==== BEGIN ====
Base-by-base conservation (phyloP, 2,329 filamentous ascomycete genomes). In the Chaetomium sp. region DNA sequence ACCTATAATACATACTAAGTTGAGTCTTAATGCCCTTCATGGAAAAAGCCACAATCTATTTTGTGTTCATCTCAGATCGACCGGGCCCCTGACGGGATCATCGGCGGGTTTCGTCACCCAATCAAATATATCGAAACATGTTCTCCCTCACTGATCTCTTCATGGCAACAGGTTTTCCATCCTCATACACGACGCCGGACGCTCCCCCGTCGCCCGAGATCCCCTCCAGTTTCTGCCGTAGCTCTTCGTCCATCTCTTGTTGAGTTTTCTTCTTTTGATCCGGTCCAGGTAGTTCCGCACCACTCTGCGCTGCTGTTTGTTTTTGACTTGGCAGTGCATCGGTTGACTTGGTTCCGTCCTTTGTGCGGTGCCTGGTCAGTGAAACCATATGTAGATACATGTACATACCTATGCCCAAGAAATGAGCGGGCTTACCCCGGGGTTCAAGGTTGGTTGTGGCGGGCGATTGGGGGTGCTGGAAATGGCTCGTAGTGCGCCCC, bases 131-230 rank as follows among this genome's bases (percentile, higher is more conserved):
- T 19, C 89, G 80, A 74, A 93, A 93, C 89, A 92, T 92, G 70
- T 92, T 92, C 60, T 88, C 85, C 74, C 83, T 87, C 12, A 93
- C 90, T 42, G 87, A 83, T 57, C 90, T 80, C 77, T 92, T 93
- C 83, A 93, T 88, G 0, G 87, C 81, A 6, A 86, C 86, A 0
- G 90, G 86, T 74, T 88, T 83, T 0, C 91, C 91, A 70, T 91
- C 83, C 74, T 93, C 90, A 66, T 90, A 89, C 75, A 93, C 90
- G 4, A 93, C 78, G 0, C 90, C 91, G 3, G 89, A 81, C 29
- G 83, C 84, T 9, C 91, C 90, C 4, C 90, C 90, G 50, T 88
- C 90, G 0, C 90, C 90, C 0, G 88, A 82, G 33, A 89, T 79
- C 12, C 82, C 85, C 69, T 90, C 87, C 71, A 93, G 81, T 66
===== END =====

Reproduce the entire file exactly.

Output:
Base-by-base conservation (phyloP, 2,329 filamentous ascomycete genomes). In the Chaetomium sp. region DNA sequence ACCTATAATACATACTAAGTTGAGTCTTAATGCCCTTCATGGAAAAAGCCACAATCTATTTTGTGTTCATCTCAGATCGACCGGGCCCCTGACGGGATCATCGGCGGGTTTCGTCACCCAATCAAATATATCGAAACATGTTCTCCCTCACTGATCTCTTCATGGCAACAGGTTTTCCATCCTCATACACGACGCCGGACGCTCCCCCGTCGCCCGAGATCCCCTCCAGTTTCTGCCGTAGCTCTTCGTCCATCTCTTGTTGAGTTTTCTTCTTTTGATCCGGTCCAGGTAGTTCCGCACCACTCTGCGCTGCTGTTTGTTTTTGACTTGGCAGTGCATCGGTTGACTTGGTTCCGTCCTTTGTGCGGTGCCTGGTCAGTGAAACCATATGTAGATACATGTACATACCTATGCCCAAGAAATGAGCGGGCTTACCCCGGGGTTCAAGGTTGGTTGTGGCGGGCGATTGGGGGTGCTGGAAATGGCTCGTAGTGCGCCCC, bases 131-230 rank as follows among this genome's bases (percentile, higher is more conserved):
- T 19, C 89, G 80, A 74, A 93, A 93, C 89, A 92, T 92, G 70
- T 92, T 92, C 60, T 88, C 85, C 74, C 83, T 87, C 12, A 93
- C 90, T 42, G 87, A 83, T 57, C 90, T 80, C 77, T 92, T 93
- C 83, A 93, T 88, G 0, G 87, C 81, A 6, A 86, C 86, A 0
- G 90, G 86, T 74, T 88, T 83, T 0, C 91, C 91, A 70, T 91
- C 83, C 74, T 93, C 90, A 66, T 90, A 89, C 75, A 93, C 90
- G 4, A 93, C 78, G 0, C 90, C 91, G 3, G 89, A 81, C 29
- G 83, C 84, T 9, C 91, C 90, C 4, C 90, C 90, G 50, T 88
- C 90, G 0, C 90, C 90, C 0, G 88, A 82, G 33, A 89, T 79
- C 12, C 82, C 85, C 69, T 90, C 87, C 71, A 93, G 81, T 66